“The Innocent Age,” which is dedicated to Buffalo Springfield and features the Springfield’s Richie Furay on harmonies, continues the vibe. “Storybook endings never appear/They’re just someone’s way of leading us here/Waiting for wisdom to open the cage/We forged in the fires of the innocent age…” And therein, in just two songs, he lays down the overarching theme that drives the album through its 80 minutes. It’s a meditation not just on “the passage from the cradle to the grave,” as he sings during “In the Passage,” but about the questions and wisdom one gleans during the journey – sometimes it seems the more we know, the less we know. Or, as he puts it in “Lost in the Sun”: “Every night I ask myself that same old question why/And every day the answer seems more distant/I always knew the final truths lay just beneath the lies/But I never thought they’d be this hard to find…”
The music itself, although recorded in part in Colorado, is very much in keeping with the SoCal sound sculpted by the Eagles, Fleetwood Mac and others, including himself, during the mid- and late 1970s. There’s more than just lacquering the same production gloss atop the songs, however. A few tunes echo others. The piano intro of “Run for the Roses,” for instance, borrows its feel from “Desperado,” while the loping intro to “Empty Cages” does the same with “You Make Loving Fun.” (That’s not a negative, I should add, as many songs by many acts echo those by others – such things are what makes the musical world go ‘round, really.)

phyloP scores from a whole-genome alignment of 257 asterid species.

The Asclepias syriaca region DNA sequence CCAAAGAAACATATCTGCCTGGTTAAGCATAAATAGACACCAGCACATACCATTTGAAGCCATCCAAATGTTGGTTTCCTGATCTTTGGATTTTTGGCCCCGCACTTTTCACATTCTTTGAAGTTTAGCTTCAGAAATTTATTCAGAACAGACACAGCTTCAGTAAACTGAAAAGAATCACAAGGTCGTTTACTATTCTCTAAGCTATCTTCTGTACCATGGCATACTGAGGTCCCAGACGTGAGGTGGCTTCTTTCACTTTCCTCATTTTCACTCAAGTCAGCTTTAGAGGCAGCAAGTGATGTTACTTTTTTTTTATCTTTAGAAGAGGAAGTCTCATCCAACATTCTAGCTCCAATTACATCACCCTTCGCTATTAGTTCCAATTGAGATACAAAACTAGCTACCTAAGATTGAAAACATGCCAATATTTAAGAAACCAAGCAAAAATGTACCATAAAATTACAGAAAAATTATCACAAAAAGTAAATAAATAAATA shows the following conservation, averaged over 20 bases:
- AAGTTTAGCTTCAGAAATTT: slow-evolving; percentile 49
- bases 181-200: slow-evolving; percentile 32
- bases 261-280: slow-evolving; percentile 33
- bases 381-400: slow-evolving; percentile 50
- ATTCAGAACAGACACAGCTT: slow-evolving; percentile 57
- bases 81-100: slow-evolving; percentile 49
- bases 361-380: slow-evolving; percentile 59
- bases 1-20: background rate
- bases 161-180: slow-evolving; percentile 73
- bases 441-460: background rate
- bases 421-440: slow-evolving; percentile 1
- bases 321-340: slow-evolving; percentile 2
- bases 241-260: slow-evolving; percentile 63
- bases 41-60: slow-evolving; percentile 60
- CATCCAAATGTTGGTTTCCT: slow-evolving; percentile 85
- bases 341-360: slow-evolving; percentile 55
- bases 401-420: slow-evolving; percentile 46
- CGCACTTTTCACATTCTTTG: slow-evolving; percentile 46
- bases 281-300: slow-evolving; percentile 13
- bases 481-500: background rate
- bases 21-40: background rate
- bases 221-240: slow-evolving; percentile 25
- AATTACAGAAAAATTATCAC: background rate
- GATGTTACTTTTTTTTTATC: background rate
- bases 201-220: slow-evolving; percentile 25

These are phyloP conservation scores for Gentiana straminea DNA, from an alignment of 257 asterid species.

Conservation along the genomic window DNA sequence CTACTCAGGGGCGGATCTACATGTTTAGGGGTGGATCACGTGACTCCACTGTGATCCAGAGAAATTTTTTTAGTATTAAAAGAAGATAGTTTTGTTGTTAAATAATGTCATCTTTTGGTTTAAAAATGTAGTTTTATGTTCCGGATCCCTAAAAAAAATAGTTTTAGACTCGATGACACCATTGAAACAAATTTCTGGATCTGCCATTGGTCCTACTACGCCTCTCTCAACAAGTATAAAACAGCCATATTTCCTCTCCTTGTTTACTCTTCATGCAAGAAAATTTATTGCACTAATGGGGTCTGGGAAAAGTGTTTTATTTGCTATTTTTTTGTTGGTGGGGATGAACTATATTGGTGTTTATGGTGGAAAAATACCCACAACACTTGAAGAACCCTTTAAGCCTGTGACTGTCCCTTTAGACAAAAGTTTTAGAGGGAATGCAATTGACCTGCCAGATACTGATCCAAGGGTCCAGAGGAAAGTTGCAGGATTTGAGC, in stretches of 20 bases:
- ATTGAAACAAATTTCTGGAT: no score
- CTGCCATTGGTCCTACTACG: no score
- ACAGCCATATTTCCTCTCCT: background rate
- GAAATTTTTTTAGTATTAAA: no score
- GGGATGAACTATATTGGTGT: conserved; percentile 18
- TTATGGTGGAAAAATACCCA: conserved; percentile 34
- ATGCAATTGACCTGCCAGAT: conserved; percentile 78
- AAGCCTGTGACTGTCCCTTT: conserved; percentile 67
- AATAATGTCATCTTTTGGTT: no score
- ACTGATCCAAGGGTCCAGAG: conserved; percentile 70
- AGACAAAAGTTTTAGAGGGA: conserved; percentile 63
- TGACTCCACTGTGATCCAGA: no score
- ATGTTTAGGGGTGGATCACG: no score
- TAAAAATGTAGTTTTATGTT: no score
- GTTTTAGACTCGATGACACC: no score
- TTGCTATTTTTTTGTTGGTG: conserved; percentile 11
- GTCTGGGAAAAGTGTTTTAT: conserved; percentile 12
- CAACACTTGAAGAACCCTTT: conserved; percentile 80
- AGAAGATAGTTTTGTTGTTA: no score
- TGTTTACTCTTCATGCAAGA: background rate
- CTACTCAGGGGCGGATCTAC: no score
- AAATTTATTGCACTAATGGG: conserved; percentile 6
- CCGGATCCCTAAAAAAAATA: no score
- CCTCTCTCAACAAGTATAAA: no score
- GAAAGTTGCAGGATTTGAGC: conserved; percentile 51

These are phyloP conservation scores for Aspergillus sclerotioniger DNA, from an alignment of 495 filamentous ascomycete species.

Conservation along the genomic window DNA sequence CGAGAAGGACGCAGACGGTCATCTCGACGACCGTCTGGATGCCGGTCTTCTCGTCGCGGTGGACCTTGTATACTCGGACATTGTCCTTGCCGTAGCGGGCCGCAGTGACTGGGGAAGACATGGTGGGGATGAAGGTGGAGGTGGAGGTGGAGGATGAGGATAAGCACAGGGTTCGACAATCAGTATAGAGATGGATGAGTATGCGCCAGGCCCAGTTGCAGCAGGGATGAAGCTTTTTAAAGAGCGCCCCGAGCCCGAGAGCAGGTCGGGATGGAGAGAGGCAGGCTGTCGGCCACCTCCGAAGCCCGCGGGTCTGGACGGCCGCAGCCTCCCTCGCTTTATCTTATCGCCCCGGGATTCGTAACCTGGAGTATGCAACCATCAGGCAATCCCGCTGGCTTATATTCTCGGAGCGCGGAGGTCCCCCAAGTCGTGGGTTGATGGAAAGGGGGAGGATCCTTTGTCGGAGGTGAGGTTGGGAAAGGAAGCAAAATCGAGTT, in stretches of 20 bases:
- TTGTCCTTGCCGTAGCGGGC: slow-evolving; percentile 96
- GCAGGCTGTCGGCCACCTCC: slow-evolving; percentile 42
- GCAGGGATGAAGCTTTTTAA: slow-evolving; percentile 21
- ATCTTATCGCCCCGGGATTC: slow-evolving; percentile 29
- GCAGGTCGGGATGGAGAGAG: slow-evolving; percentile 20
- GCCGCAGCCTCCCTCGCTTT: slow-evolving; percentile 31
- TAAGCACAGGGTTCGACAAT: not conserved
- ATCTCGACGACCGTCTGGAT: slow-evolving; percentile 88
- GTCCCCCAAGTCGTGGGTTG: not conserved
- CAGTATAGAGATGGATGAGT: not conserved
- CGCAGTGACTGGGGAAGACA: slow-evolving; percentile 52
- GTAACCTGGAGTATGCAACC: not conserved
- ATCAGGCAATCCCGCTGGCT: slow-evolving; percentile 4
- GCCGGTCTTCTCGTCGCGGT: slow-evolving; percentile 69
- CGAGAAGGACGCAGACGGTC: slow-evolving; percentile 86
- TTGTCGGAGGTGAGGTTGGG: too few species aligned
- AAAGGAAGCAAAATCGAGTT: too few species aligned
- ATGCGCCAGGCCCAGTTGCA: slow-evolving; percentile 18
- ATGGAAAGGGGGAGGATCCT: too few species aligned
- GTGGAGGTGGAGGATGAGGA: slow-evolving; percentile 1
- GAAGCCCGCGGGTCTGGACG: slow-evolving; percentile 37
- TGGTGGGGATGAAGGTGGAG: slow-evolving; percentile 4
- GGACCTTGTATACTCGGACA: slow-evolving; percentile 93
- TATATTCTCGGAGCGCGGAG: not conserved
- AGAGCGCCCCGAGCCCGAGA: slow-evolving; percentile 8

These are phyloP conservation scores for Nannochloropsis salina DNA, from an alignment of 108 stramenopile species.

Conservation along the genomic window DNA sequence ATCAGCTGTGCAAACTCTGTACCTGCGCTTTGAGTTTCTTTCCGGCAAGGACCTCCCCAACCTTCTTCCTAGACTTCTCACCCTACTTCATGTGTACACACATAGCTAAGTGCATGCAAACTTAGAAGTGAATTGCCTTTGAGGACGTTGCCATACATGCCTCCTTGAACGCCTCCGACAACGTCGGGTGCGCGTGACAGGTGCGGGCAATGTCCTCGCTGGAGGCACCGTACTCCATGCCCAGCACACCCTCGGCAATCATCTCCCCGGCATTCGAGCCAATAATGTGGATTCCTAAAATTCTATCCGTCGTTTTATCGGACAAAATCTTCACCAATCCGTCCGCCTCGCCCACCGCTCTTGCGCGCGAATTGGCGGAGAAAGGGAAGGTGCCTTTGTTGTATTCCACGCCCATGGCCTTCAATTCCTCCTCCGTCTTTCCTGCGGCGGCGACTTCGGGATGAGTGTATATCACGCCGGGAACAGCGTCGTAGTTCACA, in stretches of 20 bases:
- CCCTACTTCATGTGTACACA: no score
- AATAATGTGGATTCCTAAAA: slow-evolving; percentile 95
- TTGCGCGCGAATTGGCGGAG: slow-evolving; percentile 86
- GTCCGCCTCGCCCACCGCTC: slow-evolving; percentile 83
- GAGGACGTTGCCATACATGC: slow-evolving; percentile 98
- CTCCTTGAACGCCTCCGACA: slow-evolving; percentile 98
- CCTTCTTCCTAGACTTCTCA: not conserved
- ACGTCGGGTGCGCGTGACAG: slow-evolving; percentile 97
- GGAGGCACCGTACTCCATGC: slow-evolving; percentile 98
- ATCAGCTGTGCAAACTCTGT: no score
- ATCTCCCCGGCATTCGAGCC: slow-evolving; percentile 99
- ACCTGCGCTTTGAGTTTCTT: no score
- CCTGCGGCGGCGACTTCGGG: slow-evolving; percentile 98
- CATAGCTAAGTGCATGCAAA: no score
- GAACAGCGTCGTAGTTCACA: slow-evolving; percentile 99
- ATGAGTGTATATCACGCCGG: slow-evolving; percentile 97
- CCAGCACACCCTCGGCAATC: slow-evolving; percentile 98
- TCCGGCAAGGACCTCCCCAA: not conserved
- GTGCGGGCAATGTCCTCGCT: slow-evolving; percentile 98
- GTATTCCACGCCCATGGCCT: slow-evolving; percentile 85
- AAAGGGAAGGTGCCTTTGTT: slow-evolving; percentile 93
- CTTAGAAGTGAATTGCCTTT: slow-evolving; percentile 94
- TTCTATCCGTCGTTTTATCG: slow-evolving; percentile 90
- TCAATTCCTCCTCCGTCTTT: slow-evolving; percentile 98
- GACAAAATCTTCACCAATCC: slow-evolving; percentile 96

The idea for the album, from what I’ve gathered, had been circulating and percolating in Fogelberg’s mind for some time. In a June 17th, 1978, interview with the Colorado Springs Gazette-Telegraph, for instance, he talked about it in general terms with reporter George Gladney. “I know what the album is going to feel like. It will be a theme album and it will be very uncommercial. I flash on it from time to time.”
He was wrong about the uncommercial aspect, it should be noted. The album did very well, peaking at No. 6 on the charts and moving enough units to go double platinum. Also, three of its songs made Billboard’s Top 10 pop chart: “Same Old Lang Syne,” which was released the previous November, reached No. 9; it tells the story of running into an old girlfriend on Christmas Eve. “Hard to Say,” about matters of the heart, hit No. 7; and his tribute to his dad, “Leader of the Band,” landed at No. 9.